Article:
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What to Look Out For as the Internet of Things Evolves

The Internet of Things is starting to take off, and new home automation systems and devices are entering the market at a quicker and quicker pace every day, and they will continue. With so many options, you may ask what system best fits my needs. All of these promises of a Jetsons-esque “home of the future” swirling around can be quite dizzying, but if we look at the core details of some of these systems, we can see that the devil is in the details.

Popular home automation systems on the market today including Revolv, SmartThings, and Quirky and Home Depot’s newest offering, Wink, support mesh networks like Z-Wave and ZigBee. But with the recent launch of the Thread Group, which consists of Samsung, Nest, ARM and other big players in the industry, a new standard has come to the forefront—Thread.

thread The Thread network is designed using the 6loWPAN protocol as its foundation in order to reduce the drain on bandwidth and the battery life of your devices, in addition to optimizing their interoperability. This move by the Thread Group indicates that 6LoWPAN will most likely be the dominant protocol that the industry will eventually be supporting. WigWag uses 6LoWPAN as our standard protocol, which means you’ll be insulated from many device incompatibility issues versus products like the Revolv hub, which you’ll have to wait until 2015 for compatibility with Thread.

In addition, many of the services offered by companies like SmartThings, Wink, and Revolv use a cloud-based approach to execute their systems. The issue with this is that your hardware (hub) will always need an Internet connection in order for your system to work. WigWag uses the cloud for data storage, but logic and controls are distributed and completed on location in real time using DeviceJS. With WigWag, as long as your rules involve devices or services that are “local” (meaning they are in the same network as your WigWag Relay), you’ll only need an Internet connection for initial setup and to modify your rules.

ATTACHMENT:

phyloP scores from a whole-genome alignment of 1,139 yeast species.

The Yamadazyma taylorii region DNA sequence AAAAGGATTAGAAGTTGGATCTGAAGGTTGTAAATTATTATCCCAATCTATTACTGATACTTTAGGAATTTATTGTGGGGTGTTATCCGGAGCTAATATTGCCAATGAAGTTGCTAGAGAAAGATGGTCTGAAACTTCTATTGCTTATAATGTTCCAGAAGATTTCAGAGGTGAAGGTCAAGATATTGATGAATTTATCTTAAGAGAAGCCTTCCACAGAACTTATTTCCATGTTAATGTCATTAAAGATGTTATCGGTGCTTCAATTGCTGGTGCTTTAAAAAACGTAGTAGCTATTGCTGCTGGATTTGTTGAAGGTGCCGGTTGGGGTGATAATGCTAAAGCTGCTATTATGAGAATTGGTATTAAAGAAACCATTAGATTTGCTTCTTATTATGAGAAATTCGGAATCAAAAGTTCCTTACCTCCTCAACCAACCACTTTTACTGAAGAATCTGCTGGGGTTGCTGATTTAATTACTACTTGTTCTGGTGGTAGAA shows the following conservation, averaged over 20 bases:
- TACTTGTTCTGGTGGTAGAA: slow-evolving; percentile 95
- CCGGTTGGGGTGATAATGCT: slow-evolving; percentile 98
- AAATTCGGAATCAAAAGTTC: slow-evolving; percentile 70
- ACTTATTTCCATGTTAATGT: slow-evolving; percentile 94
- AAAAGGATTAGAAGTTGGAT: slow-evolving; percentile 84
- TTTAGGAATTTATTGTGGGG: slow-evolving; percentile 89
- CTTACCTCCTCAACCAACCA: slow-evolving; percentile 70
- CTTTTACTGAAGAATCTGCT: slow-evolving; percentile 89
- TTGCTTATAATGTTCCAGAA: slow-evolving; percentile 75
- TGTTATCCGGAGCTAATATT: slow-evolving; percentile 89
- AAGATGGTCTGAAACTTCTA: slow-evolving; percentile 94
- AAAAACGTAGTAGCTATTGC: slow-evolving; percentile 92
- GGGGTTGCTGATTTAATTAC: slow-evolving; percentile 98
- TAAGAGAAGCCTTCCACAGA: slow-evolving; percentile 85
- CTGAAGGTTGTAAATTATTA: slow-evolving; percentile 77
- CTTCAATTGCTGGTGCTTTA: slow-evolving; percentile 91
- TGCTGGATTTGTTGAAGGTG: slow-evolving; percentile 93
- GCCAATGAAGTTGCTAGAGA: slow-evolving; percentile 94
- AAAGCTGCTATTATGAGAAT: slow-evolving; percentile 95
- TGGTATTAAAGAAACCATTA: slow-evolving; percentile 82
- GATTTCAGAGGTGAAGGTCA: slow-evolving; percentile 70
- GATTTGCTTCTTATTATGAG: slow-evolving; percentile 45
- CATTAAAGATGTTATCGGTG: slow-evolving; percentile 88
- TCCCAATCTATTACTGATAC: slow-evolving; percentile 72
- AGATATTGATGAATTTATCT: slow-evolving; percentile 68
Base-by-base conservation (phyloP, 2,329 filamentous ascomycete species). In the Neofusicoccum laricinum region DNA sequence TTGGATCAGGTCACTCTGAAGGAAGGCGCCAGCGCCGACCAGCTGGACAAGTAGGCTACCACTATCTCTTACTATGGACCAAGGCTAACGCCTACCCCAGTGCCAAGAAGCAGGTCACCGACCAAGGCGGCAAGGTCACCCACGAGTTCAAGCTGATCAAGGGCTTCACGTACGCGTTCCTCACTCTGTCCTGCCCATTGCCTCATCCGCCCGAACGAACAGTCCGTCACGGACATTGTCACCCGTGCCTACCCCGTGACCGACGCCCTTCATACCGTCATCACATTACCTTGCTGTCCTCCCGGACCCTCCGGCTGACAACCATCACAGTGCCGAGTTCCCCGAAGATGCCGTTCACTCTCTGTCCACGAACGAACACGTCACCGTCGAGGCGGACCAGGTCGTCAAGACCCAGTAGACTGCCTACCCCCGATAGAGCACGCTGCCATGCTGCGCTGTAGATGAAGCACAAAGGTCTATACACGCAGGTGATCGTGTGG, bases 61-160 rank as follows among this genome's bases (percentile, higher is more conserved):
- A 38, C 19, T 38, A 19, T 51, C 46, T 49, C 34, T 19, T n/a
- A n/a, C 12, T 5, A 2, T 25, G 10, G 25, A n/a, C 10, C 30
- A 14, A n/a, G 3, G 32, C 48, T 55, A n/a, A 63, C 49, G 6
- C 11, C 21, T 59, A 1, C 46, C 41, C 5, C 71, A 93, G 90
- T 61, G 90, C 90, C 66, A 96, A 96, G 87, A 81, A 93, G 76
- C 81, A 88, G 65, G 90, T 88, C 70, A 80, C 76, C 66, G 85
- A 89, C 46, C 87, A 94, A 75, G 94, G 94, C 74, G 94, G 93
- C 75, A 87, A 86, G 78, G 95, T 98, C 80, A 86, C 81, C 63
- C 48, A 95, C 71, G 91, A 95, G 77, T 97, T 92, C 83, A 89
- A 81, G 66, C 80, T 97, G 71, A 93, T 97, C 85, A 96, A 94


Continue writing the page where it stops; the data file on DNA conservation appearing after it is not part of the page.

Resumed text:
WigWag’s use of the DeviceJS platform gives it a competitive edge over other players in the home automation industry. Since Javascript is one of the most widely used programming languages, DeviceJS is capable of supporting protocols that allow developers and DIYers to easily write rules for their WigWag systems. The WigWag Relay is designed to communicate with a variety of protocols and devices including IP/WiFi (Belkin Wemo, Phillips Hue, Nest, etc.) BlueTooth, ZigBee, Z-Wave, Insteon and more. WigWag’s open system makes customizing and experimenting easy even for the inexperienced programmer through its support of HTML and CSS.

WigWag’s Sensor Block detects eight environmental factors—light, motion, noise, humidity, vibration, temperature, acceleration, and an invisible tripwire (using two sensors)—and has the capacity for expansion ports such as plant moisture sensors. Then, using the mobile app for IOS or Android, users can easily make their own rules (When This, Then That) to customize their system to do things like turning on a light when someone moves past a sensor or send a text to your phone when the front door to your house is opened.

Even though the home automation industry is in flux, when you are shopping for the right system for your home, WigWag will be worth the wait. Let us help you make your world intelligent!

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